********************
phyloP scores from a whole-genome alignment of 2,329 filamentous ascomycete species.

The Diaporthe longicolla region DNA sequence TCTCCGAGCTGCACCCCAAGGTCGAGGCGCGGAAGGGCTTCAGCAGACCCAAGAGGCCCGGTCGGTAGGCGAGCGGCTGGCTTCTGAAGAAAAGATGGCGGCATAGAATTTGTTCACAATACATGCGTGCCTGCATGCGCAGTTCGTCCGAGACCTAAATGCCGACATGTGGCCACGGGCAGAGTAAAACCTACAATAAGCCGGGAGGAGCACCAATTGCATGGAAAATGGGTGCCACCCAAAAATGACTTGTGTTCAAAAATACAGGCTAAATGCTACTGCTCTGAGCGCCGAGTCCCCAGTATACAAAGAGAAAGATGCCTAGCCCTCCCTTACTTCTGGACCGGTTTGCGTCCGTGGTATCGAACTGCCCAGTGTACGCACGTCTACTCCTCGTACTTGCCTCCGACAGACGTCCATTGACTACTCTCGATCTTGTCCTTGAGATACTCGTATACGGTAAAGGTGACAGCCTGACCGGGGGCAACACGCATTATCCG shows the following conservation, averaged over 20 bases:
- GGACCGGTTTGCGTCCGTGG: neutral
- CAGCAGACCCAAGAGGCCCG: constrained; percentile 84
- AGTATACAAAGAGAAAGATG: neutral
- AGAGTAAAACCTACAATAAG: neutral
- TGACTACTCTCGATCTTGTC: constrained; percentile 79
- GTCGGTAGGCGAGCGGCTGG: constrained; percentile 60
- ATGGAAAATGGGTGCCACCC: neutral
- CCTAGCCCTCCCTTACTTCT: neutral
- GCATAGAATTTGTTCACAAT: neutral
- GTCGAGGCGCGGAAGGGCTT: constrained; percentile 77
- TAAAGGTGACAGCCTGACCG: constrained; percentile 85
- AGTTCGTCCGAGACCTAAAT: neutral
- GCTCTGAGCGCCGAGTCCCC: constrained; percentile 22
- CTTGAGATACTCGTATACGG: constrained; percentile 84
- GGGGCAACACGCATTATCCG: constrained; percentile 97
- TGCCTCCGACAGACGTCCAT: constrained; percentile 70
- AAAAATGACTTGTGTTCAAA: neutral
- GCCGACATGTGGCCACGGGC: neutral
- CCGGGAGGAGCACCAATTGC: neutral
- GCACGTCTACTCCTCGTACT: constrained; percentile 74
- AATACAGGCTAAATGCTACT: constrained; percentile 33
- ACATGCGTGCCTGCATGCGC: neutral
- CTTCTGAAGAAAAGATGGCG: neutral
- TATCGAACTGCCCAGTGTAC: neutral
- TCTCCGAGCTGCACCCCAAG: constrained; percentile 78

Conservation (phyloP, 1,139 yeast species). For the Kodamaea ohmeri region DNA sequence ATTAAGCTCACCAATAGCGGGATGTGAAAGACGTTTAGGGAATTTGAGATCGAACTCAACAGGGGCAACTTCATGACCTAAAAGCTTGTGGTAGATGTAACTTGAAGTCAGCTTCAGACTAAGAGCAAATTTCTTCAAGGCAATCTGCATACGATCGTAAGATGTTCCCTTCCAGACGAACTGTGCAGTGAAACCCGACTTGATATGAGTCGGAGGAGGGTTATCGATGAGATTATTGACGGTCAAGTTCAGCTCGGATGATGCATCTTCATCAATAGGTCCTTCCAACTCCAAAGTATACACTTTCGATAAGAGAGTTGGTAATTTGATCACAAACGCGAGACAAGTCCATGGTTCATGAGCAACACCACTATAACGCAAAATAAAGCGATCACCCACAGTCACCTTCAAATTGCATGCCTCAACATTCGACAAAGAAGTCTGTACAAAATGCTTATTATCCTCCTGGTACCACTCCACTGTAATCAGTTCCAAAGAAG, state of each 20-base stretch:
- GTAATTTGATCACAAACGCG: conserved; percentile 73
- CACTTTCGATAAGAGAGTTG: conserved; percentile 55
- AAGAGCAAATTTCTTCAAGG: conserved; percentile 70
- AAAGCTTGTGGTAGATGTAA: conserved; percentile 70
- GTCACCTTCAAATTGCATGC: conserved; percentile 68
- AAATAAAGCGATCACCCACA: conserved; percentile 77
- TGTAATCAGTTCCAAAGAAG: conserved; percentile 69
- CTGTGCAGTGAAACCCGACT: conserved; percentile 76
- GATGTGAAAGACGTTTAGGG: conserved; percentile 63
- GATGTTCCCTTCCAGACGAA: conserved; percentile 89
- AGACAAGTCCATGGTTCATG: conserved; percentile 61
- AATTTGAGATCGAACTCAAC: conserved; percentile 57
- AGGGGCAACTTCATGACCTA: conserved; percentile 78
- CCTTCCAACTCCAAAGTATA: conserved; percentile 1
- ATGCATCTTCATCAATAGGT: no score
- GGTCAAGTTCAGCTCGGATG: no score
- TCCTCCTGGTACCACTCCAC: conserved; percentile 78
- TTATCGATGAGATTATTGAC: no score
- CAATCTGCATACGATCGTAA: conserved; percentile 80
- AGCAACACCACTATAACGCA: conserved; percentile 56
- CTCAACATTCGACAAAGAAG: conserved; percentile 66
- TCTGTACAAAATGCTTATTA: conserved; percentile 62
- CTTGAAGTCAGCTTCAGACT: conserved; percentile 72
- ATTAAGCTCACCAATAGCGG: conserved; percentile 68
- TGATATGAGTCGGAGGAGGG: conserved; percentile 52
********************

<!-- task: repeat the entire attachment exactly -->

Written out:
phyloP scores from a whole-genome alignment of 2,329 filamentous ascomycete species.

The Diaporthe longicolla region DNA sequence TCTCCGAGCTGCACCCCAAGGTCGAGGCGCGGAAGGGCTTCAGCAGACCCAAGAGGCCCGGTCGGTAGGCGAGCGGCTGGCTTCTGAAGAAAAGATGGCGGCATAGAATTTGTTCACAATACATGCGTGCCTGCATGCGCAGTTCGTCCGAGACCTAAATGCCGACATGTGGCCACGGGCAGAGTAAAACCTACAATAAGCCGGGAGGAGCACCAATTGCATGGAAAATGGGTGCCACCCAAAAATGACTTGTGTTCAAAAATACAGGCTAAATGCTACTGCTCTGAGCGCCGAGTCCCCAGTATACAAAGAGAAAGATGCCTAGCCCTCCCTTACTTCTGGACCGGTTTGCGTCCGTGGTATCGAACTGCCCAGTGTACGCACGTCTACTCCTCGTACTTGCCTCCGACAGACGTCCATTGACTACTCTCGATCTTGTCCTTGAGATACTCGTATACGGTAAAGGTGACAGCCTGACCGGGGGCAACACGCATTATCCG shows the following conservation, averaged over 20 bases:
- GGACCGGTTTGCGTCCGTGG: neutral
- CAGCAGACCCAAGAGGCCCG: constrained; percentile 84
- AGTATACAAAGAGAAAGATG: neutral
- AGAGTAAAACCTACAATAAG: neutral
- TGACTACTCTCGATCTTGTC: constrained; percentile 79
- GTCGGTAGGCGAGCGGCTGG: constrained; percentile 60
- ATGGAAAATGGGTGCCACCC: neutral
- CCTAGCCCTCCCTTACTTCT: neutral
- GCATAGAATTTGTTCACAAT: neutral
- GTCGAGGCGCGGAAGGGCTT: constrained; percentile 77
- TAAAGGTGACAGCCTGACCG: constrained; percentile 85
- AGTTCGTCCGAGACCTAAAT: neutral
- GCTCTGAGCGCCGAGTCCCC: constrained; percentile 22
- CTTGAGATACTCGTATACGG: constrained; percentile 84
- GGGGCAACACGCATTATCCG: constrained; percentile 97
- TGCCTCCGACAGACGTCCAT: constrained; percentile 70
- AAAAATGACTTGTGTTCAAA: neutral
- GCCGACATGTGGCCACGGGC: neutral
- CCGGGAGGAGCACCAATTGC: neutral
- GCACGTCTACTCCTCGTACT: constrained; percentile 74
- AATACAGGCTAAATGCTACT: constrained; percentile 33
- ACATGCGTGCCTGCATGCGC: neutral
- CTTCTGAAGAAAAGATGGCG: neutral
- TATCGAACTGCCCAGTGTAC: neutral
- TCTCCGAGCTGCACCCCAAG: constrained; percentile 78

Conservation (phyloP, 1,139 yeast species). For the Kodamaea ohmeri region DNA sequence ATTAAGCTCACCAATAGCGGGATGTGAAAGACGTTTAGGGAATTTGAGATCGAACTCAACAGGGGCAACTTCATGACCTAAAAGCTTGTGGTAGATGTAACTTGAAGTCAGCTTCAGACTAAGAGCAAATTTCTTCAAGGCAATCTGCATACGATCGTAAGATGTTCCCTTCCAGACGAACTGTGCAGTGAAACCCGACTTGATATGAGTCGGAGGAGGGTTATCGATGAGATTATTGACGGTCAAGTTCAGCTCGGATGATGCATCTTCATCAATAGGTCCTTCCAACTCCAAAGTATACACTTTCGATAAGAGAGTTGGTAATTTGATCACAAACGCGAGACAAGTCCATGGTTCATGAGCAACACCACTATAACGCAAAATAAAGCGATCACCCACAGTCACCTTCAAATTGCATGCCTCAACATTCGACAAAGAAGTCTGTACAAAATGCTTATTATCCTCCTGGTACCACTCCACTGTAATCAGTTCCAAAGAAG, state of each 20-base stretch:
- GTAATTTGATCACAAACGCG: conserved; percentile 73
- CACTTTCGATAAGAGAGTTG: conserved; percentile 55
- AAGAGCAAATTTCTTCAAGG: conserved; percentile 70
- AAAGCTTGTGGTAGATGTAA: conserved; percentile 70
- GTCACCTTCAAATTGCATGC: conserved; percentile 68
- AAATAAAGCGATCACCCACA: conserved; percentile 77
- TGTAATCAGTTCCAAAGAAG: conserved; percentile 69
- CTGTGCAGTGAAACCCGACT: conserved; percentile 76
- GATGTGAAAGACGTTTAGGG: conserved; percentile 63
- GATGTTCCCTTCCAGACGAA: conserved; percentile 89
- AGACAAGTCCATGGTTCATG: conserved; percentile 61
- AATTTGAGATCGAACTCAAC: conserved; percentile 57
- AGGGGCAACTTCATGACCTA: conserved; percentile 78
- CCTTCCAACTCCAAAGTATA: conserved; percentile 1
- ATGCATCTTCATCAATAGGT: no score
- GGTCAAGTTCAGCTCGGATG: no score
- TCCTCCTGGTACCACTCCAC: conserved; percentile 78
- TTATCGATGAGATTATTGAC: no score
- CAATCTGCATACGATCGTAA: conserved; percentile 80
- AGCAACACCACTATAACGCA: conserved; percentile 56
- CTCAACATTCGACAAAGAAG: conserved; percentile 66
- TCTGTACAAAATGCTTATTA: conserved; percentile 62
- CTTGAAGTCAGCTTCAGACT: conserved; percentile 72
- ATTAAGCTCACCAATAGCGG: conserved; percentile 68
- TGATATGAGTCGGAGGAGGG: conserved; percentile 52